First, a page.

Today’s new Snowden revelations (
via Guardian journalist Glen Greenwald
) gives us an insight into the huge reach of the NSA into lives of everyone on the planet – and the help provided by our GCSB.
In the NSA’s XKeyscore document –
released by Greenwald today
– New Zealand is listed as a collection site for a massive NSA database of phone call, email and internet search data. Presumably XKeyscore’s mention of New Zealand refers to the Waihopai satellite communications interception station’s collection of millions of international phone records.
The Waihopai-sourced phone data joins the billions of bits of phone, email and internet search metadata collected and stored by the NSA for later searching. Greenwald mentions an NSA report, which said that in 2007 1-2 billion such metadata records were added to the NSA’s database each day.
The massive privacy implications for New Zealanders of XKeyscore have been hidden from us by successive New Zealand governments. The main XKeyscore presentation published by the Guardian yesterday is dated 25 February 2008 and the notation on the top – “Top Secret/Comint/Rel to USA, AUS, CAN, GBR, NZL” – presumably means it was made available to the GCSB. Presumably that also means the then Labour government knew about it.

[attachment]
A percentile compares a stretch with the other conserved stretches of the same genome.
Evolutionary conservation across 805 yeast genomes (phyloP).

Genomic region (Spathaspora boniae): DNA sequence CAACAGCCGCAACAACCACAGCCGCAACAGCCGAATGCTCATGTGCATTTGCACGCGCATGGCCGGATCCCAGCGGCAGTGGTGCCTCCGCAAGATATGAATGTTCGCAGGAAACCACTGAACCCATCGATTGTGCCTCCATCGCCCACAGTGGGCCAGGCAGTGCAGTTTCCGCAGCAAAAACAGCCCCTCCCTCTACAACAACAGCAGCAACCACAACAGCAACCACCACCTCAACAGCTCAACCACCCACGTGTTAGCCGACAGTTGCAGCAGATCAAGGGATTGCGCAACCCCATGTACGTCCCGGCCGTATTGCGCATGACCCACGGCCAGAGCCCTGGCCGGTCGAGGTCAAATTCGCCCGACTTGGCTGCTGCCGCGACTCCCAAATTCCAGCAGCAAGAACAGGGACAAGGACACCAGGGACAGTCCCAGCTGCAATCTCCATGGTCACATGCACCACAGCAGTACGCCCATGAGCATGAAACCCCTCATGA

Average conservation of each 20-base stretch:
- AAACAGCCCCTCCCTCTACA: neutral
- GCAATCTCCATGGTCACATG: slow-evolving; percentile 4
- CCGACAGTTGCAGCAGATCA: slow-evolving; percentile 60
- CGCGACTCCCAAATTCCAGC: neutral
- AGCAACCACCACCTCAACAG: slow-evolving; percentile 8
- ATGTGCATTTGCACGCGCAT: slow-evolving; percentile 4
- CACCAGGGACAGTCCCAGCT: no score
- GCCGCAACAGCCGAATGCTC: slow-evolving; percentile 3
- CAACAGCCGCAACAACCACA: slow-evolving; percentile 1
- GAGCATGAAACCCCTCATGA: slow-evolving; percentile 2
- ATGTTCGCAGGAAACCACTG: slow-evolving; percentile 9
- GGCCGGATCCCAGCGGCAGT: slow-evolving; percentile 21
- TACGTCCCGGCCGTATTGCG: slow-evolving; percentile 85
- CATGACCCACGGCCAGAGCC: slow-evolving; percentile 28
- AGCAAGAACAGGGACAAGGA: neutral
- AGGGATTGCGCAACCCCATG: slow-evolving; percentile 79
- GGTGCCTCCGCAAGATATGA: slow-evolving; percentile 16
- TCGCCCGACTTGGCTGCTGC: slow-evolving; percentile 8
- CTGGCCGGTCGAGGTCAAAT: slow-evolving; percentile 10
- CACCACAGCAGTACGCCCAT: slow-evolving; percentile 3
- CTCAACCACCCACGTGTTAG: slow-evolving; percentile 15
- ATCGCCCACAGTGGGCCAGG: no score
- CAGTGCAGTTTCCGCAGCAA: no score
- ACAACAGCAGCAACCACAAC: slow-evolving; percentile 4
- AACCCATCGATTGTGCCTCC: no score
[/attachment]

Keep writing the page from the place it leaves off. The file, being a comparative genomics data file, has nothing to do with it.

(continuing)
We need to know whether the GCSB can search the XKeyscore data base with the same ease as could an NSA-authorised analyist like Edward Snowden. If so our privacy is seriously endangered. The GCSB, like the NSA, is not supposed to spy on its own citizens, but as Greenwald points out, “XKeyscore provides the technological capability, if not the legal authority, to target even US persons for extensive electronic surveillance without a warrant provided that some identifying information, such as their email or IP address, is known to the analyist.” That situation might apply here, particular as the GCSB doesn’t have particularly good oversight systems. In any case, under the GCSB’s existing mandate if a New Zealander is phoning or emailing people overseas, their aggregated metadata (including internet searches) might be judged as “foreign intelligence” and thus legal for spying via the XKeyscore search tools.
Think of the NSA and the GCSB if you are using Facebook today. One of the NSA slides is headed “Facebook Chat V4 Appid Example” and explains how easily the analyst can monitor you by entering into an NSA screen your Facebook user name and a date range. Is the GCSB checking Facebook too? We don’t know that, but we do know that the GCSB received that NSA Facebook document referred to, because “NZL” is notated on the top. There are plenty of questions yet to be asked of our government.